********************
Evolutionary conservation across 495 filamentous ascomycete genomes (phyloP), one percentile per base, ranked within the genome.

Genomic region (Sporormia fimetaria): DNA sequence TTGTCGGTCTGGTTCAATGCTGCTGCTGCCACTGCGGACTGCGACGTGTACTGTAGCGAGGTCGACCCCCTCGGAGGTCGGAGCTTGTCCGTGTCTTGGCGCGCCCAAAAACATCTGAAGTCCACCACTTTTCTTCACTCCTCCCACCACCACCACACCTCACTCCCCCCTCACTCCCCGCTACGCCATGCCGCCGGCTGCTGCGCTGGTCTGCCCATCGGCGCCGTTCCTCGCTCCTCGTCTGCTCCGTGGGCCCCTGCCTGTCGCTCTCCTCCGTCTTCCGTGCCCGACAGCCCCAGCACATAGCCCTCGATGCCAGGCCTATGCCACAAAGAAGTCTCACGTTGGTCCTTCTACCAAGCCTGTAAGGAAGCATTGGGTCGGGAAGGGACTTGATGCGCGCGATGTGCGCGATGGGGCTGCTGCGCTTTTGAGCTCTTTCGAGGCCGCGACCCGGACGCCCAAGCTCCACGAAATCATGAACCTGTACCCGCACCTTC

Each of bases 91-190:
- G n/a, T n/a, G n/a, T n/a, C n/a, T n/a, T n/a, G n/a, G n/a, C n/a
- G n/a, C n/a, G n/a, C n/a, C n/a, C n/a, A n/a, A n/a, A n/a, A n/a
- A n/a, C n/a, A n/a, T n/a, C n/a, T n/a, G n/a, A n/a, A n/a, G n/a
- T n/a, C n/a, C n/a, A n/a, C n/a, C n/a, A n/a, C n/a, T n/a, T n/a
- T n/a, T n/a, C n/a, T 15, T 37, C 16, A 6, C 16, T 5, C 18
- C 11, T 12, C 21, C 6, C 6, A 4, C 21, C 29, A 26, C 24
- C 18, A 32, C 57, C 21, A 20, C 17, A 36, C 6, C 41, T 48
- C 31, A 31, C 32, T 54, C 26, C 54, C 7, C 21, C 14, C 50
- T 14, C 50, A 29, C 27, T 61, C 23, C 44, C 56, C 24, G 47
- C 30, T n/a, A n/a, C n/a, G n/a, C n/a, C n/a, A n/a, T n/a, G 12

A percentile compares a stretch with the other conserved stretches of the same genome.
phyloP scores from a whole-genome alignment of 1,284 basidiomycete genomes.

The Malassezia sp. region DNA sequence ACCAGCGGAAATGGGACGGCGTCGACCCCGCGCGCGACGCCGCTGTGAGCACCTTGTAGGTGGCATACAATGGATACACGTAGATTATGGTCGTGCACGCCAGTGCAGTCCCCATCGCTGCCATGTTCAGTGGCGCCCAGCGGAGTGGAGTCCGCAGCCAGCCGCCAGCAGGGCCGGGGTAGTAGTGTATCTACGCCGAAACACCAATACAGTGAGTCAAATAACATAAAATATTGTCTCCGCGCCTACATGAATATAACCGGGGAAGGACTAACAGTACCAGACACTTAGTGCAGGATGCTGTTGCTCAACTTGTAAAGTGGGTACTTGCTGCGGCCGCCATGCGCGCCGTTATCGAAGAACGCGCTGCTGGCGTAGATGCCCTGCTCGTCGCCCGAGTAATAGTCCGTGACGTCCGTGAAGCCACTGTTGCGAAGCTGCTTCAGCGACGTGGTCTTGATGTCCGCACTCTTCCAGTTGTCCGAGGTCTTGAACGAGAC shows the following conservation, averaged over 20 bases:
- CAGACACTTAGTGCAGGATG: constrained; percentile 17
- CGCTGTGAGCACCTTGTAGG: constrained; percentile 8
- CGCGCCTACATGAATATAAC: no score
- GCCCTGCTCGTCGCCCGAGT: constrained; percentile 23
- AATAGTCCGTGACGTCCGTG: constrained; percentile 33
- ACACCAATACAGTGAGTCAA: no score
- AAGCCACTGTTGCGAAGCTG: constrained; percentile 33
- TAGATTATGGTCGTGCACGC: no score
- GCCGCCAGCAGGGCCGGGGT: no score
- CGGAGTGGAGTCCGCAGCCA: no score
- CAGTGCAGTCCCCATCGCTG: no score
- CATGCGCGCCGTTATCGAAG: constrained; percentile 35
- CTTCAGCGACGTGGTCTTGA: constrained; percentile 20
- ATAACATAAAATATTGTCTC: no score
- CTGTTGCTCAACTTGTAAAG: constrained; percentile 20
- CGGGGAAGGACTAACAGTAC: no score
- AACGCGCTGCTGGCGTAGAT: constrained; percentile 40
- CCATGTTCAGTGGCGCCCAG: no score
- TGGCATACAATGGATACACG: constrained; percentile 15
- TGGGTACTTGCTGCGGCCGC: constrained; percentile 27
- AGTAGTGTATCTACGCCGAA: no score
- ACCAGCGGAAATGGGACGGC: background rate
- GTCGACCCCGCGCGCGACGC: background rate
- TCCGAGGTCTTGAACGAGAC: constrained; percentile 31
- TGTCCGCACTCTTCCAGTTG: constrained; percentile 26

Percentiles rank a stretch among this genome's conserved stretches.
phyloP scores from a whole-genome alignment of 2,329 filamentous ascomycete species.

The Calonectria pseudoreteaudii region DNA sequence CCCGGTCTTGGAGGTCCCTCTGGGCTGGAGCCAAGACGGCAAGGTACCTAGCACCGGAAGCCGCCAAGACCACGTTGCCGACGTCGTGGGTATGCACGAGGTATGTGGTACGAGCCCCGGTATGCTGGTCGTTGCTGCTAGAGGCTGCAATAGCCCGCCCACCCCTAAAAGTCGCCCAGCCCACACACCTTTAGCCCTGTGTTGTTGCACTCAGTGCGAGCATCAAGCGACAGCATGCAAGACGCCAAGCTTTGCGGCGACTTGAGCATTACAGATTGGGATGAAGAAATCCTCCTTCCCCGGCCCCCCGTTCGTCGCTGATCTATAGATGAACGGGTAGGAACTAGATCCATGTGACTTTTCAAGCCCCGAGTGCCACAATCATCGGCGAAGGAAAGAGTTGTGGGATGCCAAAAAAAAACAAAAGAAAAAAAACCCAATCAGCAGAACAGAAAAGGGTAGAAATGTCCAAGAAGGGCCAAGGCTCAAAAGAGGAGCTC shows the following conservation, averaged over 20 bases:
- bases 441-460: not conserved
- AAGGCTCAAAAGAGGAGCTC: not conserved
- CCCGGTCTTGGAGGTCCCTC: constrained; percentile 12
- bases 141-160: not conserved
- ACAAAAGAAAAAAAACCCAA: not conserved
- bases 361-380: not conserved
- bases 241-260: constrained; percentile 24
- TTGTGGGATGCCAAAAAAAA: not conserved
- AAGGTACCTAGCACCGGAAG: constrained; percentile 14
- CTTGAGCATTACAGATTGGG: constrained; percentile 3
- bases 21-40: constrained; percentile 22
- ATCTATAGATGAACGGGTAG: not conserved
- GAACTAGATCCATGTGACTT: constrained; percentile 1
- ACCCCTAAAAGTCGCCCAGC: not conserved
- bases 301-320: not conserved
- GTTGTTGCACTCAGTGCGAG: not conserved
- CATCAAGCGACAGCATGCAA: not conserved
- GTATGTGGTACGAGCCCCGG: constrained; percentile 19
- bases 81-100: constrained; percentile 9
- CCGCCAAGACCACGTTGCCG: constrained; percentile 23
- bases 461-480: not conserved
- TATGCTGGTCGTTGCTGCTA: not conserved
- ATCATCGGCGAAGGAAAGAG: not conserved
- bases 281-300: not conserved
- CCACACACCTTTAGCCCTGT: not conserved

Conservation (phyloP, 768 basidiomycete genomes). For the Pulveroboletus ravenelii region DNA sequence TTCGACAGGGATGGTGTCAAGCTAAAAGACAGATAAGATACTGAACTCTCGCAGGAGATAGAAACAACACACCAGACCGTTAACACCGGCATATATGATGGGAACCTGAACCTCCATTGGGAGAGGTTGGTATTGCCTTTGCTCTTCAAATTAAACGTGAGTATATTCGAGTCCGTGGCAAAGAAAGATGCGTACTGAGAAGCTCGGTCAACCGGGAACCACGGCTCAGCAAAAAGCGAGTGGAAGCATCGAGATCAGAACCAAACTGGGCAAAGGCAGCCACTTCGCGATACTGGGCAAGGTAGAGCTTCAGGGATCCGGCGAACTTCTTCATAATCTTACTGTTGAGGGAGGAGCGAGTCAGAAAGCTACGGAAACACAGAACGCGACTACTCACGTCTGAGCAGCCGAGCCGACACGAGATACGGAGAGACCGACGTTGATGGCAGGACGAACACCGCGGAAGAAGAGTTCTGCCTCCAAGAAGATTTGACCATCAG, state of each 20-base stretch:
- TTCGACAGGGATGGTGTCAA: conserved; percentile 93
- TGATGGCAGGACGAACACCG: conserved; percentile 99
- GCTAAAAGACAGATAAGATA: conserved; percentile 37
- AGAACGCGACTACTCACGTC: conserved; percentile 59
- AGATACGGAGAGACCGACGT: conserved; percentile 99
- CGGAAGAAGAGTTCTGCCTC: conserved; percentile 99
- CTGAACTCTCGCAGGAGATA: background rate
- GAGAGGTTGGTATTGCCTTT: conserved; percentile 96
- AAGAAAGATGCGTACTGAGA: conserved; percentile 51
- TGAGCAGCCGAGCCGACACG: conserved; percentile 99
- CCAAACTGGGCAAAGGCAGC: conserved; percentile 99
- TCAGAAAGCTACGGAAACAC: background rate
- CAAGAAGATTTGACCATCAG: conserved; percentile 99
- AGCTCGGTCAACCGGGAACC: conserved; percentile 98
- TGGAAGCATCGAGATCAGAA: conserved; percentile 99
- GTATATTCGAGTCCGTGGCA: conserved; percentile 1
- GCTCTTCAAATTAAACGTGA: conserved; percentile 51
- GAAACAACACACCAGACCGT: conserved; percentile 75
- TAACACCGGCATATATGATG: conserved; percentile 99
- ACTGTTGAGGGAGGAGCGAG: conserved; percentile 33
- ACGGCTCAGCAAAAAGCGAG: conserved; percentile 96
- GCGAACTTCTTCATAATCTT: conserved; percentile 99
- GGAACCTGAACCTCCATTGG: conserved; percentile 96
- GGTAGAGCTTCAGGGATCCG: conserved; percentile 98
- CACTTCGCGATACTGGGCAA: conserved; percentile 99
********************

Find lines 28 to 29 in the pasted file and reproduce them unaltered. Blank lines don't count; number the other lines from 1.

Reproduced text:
- CATGCGCGCCGTTATCGAAG: constrained; percentile 35
- CTTCAGCGACGTGGTCTTGA: constrained; percentile 20